Flight 587 Update
By Victor Trombettas
You've heard the reports since September 11th, 2001. Hundreds of arrests at airports all over the United States of workers who provided false information with their employment applications, had engaged in identity theft/fraud, many of them were illegal immigrants, some with criminal records. Most of those arrested seemed to be ramp workers, security screeners, etc., many with access to restricted areas. Just this month, 28 workers were arrested at Bush Intercontinental Airport in Houston. With the exception of some arrests that were made at the Salt Lake City Airport in December 2001, rarely have the words "mechanics" or "maintenance personnel" been used to describe those arrested.
The most notable exception to this occurred on June 29, when the Star Telegram of Dallas/Fort Worth reported that on June 28, dozens of federal agents raided a Spirit Airlines repair facility at Fort Worth Meacham Airport in Texas and arrested 28 workers. On July 25, the Department of Justice (DOJ) announced that 15 of the 28 workers were "aviation mechanics" and had been indicted on 36 counts including the possession and use of false and fraudulent resident alien registration cards; the alteration of social security cards; falsely representing that a social security number was assigned to them; providing false information to obtain a social security account number; and falsely claiming to be a citizen or national of the United States". The DOJ press release states: "Of the fourteen persons charged today, the complaints allege that nine held passports from the Philippines, three held passports from Mexico, and two held passports from Peru."
The Star Telegram story also reported that their sources indicated that some of those arrested were suspected of being affiliated with Abu Sayyaf, a Muslim extremist group in the Philippines that is believed to be working with Al Qaeda. However, the DOJ press releases did not mention anything about suspected ties to terrorist groups or any criminal activity having taken place at Spirit Aviation.
There is more to that story, however. A couple weeks ago I was put in touch with an individual with inside information about events at Spirit Aviation. This person's story was credible, verifiable, and a compelling account.
Prior to September 11, 2001, at least nine months before federal agents swarmed through Spirit Aviation and arrested the 28 workers, management at Spirit Aviation had detected at least 3 cases of sabotage to Spirit Airlines jets. There was a very high degree of certainty at Spirit that what was discovered was indeed sabotage of (a) the engines, (b) the bolts in the tail section, and (c) the wiring in the cockpit. Needless to say, this was a matter of great concern to Spirit. Initially, the approach was to handle the investigation in-house. The saboteur(s) were suspected as coming from a group of certified mechanics at that facility that were Muslim. There was no evidence tying anyone to the sabotage. This all occurred prior to 9/11/01.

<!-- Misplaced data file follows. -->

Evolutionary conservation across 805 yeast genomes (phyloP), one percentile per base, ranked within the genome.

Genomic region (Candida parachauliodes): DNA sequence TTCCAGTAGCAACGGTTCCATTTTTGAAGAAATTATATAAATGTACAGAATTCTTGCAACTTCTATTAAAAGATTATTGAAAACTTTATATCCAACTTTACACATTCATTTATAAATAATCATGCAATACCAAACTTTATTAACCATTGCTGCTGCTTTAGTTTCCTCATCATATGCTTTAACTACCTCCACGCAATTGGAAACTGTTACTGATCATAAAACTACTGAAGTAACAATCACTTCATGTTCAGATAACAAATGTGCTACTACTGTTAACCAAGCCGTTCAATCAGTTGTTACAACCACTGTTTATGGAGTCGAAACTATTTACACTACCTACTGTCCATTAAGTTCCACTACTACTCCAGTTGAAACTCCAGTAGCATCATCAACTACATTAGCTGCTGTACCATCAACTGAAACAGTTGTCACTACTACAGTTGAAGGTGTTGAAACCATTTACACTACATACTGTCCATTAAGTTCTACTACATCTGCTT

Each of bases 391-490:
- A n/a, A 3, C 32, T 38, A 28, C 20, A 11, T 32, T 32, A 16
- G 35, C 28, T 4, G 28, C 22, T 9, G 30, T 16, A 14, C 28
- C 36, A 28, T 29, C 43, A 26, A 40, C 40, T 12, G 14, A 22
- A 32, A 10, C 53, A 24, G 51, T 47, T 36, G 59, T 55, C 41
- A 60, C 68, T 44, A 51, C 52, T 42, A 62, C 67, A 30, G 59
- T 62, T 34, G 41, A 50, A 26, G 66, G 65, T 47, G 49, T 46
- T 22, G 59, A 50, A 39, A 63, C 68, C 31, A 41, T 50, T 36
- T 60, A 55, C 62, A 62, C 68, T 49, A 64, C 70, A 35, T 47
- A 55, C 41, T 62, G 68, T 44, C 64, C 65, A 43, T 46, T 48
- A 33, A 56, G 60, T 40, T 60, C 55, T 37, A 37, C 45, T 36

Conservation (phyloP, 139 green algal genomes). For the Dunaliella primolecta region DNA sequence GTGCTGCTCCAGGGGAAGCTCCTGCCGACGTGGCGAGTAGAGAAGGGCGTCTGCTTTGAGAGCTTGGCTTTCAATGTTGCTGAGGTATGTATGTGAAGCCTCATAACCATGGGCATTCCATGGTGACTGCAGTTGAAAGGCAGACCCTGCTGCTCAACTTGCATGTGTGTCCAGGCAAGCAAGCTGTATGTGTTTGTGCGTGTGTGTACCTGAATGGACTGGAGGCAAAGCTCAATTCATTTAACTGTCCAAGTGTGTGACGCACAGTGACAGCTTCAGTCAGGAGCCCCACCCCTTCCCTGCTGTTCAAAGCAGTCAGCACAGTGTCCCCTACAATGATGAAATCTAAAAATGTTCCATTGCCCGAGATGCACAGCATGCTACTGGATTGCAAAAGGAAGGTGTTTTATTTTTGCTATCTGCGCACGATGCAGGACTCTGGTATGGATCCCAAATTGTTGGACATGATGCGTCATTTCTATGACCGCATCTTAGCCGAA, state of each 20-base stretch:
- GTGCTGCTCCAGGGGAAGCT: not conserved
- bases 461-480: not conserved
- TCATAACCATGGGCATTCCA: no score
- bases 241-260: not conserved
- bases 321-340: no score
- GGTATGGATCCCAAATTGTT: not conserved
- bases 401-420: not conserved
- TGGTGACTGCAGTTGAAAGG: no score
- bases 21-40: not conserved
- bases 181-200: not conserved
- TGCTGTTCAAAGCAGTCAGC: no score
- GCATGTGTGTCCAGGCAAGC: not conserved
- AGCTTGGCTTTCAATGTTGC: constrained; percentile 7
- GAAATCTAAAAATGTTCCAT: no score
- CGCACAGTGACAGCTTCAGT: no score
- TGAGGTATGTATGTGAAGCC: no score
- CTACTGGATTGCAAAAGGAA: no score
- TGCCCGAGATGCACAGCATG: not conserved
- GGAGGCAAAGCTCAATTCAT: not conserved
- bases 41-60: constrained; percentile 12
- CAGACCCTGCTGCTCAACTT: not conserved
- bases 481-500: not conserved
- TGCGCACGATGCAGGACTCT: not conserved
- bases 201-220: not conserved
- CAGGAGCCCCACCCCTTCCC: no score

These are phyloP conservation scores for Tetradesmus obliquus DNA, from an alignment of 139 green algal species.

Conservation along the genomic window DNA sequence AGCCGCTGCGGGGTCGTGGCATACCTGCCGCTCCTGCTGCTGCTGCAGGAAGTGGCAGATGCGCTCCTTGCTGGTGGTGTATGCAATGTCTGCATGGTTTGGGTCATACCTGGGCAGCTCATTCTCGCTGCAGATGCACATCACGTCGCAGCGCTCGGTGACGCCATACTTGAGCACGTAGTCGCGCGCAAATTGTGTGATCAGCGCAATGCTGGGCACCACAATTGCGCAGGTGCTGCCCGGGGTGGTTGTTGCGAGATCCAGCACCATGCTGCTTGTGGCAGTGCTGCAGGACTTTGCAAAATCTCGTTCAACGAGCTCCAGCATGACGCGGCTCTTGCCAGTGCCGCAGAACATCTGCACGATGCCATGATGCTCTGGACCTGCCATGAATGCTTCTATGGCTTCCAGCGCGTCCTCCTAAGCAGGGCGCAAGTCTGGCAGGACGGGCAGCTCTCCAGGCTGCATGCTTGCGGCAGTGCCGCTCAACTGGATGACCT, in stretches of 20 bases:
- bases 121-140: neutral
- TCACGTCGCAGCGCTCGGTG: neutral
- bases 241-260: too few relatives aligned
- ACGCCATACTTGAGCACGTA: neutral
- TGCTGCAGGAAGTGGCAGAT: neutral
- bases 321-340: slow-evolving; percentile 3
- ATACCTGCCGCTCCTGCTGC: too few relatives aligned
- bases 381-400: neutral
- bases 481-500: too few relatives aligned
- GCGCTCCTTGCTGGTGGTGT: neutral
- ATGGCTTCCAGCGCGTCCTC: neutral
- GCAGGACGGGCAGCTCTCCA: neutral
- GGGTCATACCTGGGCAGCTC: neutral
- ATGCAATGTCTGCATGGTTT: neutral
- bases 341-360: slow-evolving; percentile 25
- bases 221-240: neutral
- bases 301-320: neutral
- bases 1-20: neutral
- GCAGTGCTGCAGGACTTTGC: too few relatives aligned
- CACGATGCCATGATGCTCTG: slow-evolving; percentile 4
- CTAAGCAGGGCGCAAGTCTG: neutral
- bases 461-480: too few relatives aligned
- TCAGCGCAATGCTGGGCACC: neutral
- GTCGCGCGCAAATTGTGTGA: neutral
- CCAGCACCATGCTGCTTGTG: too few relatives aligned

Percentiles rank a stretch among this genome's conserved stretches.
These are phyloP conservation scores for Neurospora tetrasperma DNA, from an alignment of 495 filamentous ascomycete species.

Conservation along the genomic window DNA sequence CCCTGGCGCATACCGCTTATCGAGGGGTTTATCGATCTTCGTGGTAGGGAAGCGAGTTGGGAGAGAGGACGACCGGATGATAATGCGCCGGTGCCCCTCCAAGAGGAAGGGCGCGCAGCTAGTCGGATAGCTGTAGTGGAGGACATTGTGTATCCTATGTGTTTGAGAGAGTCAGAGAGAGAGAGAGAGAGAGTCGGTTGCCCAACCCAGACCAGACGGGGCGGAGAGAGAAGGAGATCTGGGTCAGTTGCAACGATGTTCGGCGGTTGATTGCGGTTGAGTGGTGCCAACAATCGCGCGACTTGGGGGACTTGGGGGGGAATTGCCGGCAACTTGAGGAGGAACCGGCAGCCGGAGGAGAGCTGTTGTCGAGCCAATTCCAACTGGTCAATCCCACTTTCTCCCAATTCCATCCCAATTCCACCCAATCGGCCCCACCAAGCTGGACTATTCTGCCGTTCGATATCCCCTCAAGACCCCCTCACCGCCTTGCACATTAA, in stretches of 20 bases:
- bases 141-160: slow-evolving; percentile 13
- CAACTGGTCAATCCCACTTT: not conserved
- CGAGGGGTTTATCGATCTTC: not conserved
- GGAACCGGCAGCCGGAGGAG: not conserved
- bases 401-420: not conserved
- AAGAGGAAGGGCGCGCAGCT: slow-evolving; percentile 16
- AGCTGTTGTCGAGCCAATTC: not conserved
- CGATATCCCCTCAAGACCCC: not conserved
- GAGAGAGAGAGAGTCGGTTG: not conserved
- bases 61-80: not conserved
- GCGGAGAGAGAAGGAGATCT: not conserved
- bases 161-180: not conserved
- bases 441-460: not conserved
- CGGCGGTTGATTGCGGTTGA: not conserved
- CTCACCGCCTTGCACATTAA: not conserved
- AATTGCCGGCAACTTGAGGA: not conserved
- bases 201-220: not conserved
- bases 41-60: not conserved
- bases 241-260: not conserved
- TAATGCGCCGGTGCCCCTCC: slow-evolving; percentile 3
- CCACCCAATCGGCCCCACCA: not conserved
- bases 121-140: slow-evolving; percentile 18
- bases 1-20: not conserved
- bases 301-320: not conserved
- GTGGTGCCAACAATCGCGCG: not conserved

Spirit Airlines was contacted for comment. Here is their official response:
"During summer of 2001, Spirit Aviation Services became aware of some atypical situations, performed an internal review, identified the problem and put measures in place to correct it. There have been no occurrences since. Spirit Airlines is very comfortable with Spirit Aviation Services and the work it performs on our aircraft."
September 11, 2001 -- before the clock had struck noon in New York City, the name Osama Bin Laden was on everyone's lips. And before long, we had confirmation ... the hijackers were Muslim extremists, probably members of Al Qaeda. And by the end of that horrible, unforgettable week, the FBI had been notified about the sabotage at Spirit Aviation, and that the suspects were Muslim.
Two months later, November 12, 2001, American Airlines Flight 587 (an Airbus A300-600) crashed in Belle Harbor, NY amid very unusual circumstances. The tail and rudder and both engines separated in-flight. Terrorism or sabotage were quickly downplayed and ruled out. "All indications at this time are that this is an accident", stated the rookie Chairman, Marion Blakey, even before the flight recorders had been analyzed.